Home      Discussion      Topics      Dictionary      Almanac
Signup       Login
Thynghowe

Thynghowe

Discussion
Ask a question about 'Thynghowe'
Start a new discussion about 'Thynghowe'
Answer questions from other users
Full Discussion Forum
 
Encyclopedia
Thynghowe was an important Danelaw
Danelaw
The Danelaw, as recorded in the Anglo-Saxon Chronicle , is a historical name given to the part of England in which the laws of the "Danes" held sway and dominated those of the Anglo-Saxons. It is contrasted with "West Saxon law" and "Mercian law". The term has been extended by modern historians to...

 meeting place, or thing
Thing (assembly)
A thing was the governing assembly in Germanic and introduced into some Celtic societies, made up of the free people of the community and presided by lawspeakers, meeting in a place called a thingstead...

, located in Sherwood Forest
Sherwood Forest
Sherwood Forest is a Royal Forest in Nottinghamshire, England, that is famous through its historical association with the legend of Robin Hood. Continuously forested since the end of the Ice Age, Sherwood Forest National Nature Reserve today encompasses 423 hectares surrounding the village of...

, Nottinghamshire
Nottinghamshire
Nottinghamshire is a county in the East Midlands of England, bordering South Yorkshire to the north-west, Lincolnshire to the east, Leicestershire to the south, and Derbyshire to the west...

, England
England
England is a country that is part of the United Kingdom. It shares land borders with Scotland to the north and Wales to the west; the Irish Sea is to the north west, the Celtic Sea to the south west, with the North Sea to the east and the English Channel to the south separating it from continental...

. It was lost to history until its rediscovery in 2005-6 by local history enthusiasts.

The site lies amidst the old oaks of an area known as the Birklands in Sherwood Forest. Experts believe it may also yield clues as to the boundary of the ancient Anglo Saxon kingdoms of Mercia
Mercia
Mercia was one of the kingdoms of the Anglo-Saxon Heptarchy. It was centred on the valley of the River Trent and its tributaries in the region now known as the English Midlands...

 and Northumbria
Northumbria
Northumbria was a medieval kingdom of the Angles, in what is now Northern England and South-East Scotland, becoming subsequently an earldom in a united Anglo-Saxon kingdom of England. The name reflects the approximate southern limit to the kingdom's territory, the Humber Estuary.Northumbria was...

.

English Heritage
English Heritage
English Heritage . is an executive non-departmental public body of the British Government sponsored by the Department for Culture, Media and Sport...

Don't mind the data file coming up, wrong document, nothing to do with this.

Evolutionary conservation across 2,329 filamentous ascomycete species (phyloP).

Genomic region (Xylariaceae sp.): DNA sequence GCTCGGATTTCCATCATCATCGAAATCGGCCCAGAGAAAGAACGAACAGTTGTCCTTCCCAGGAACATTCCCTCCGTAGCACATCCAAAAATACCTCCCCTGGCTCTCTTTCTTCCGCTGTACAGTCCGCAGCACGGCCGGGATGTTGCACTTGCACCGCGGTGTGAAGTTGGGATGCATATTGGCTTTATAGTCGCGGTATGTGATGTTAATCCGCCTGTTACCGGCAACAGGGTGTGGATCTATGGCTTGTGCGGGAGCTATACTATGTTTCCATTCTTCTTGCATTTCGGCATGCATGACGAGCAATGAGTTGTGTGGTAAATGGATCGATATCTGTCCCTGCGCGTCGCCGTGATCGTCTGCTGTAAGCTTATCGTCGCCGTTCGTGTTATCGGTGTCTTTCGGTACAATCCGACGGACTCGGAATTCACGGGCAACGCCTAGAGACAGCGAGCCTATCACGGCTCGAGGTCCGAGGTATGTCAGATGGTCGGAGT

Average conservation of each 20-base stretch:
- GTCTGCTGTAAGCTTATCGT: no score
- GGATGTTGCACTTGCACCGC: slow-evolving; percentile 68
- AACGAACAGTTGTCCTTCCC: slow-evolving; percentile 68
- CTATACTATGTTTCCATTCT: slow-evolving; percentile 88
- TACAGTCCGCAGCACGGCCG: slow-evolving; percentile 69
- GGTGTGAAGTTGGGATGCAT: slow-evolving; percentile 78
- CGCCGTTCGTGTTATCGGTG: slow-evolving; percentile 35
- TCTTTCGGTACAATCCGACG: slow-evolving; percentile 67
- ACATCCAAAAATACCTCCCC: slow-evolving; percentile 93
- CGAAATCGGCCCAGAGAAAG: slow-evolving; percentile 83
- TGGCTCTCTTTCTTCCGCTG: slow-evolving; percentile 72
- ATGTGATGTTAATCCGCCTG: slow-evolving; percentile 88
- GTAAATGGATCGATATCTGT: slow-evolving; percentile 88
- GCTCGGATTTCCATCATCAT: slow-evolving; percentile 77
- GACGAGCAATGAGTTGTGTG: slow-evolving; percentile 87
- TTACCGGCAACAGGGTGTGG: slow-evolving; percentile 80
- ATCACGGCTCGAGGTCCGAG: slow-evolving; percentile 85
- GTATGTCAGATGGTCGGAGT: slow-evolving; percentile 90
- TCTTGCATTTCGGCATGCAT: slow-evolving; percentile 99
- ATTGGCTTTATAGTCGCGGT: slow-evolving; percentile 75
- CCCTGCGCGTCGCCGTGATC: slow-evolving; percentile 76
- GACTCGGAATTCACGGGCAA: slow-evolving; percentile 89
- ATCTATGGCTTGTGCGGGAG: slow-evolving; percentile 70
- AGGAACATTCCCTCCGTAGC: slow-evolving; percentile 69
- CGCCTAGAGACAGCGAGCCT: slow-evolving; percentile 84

has recently inspected the site, and has confirmed it was known as "Thynghowe" in 1334 and 1609. It functioned as a place where people came to resolve disputes and settle issues.

It is an Old Norse
Old Norse
Old Norse is a North Germanic language that was spoken by inhabitants of Scandinavia and inhabitants of their overseas settlements during the Viking Age, until about 1300....

 word, although the site may be older than the Danelaw, perhaps even Bronze Age
Bronze Age
The Bronze Age is a period characterized by the use of copper and its alloy bronze as the chief hard materials in the manufacture of some implements and weapons. Chronologically, it stands between the Stone Age and Iron Age...

. The word "howe
Howe
Howe from the meaning hill, knoll, or mound may refer to:*a tumulus , in particular a Bowl barrow.Places in the United Kingdom:*Howe, North Yorkshire*Howe, Norfolk*Maeshowe, Orkney*Duggleby Howe, East Yorkshire...

" is derived from the Old Norse
Old Norse
Old Norse is a North Germanic language that was spoken by inhabitants of Scandinavia and inhabitants of their overseas settlements during the Viking Age, until about 1300....

 word haugr meaning mound. This often indicates the presence of a prehistoric burial mound. The word thyng or thing
Thing (assembly)
A thing was the governing assembly in Germanic and introduced into some Celtic societies, made up of the free people of the community and presided by lawspeakers, meeting in a place called a thingstead...

is (Old Norse, Old English and Icelandic: Ă¾ing; other modern Scandinavian languages: ting) was the governing assembly in Germanic and introduced into some Celtic societies, made up of the free people of the community and presided by lawspeakers, meeting in a place called a thingstead.

Other sources



External links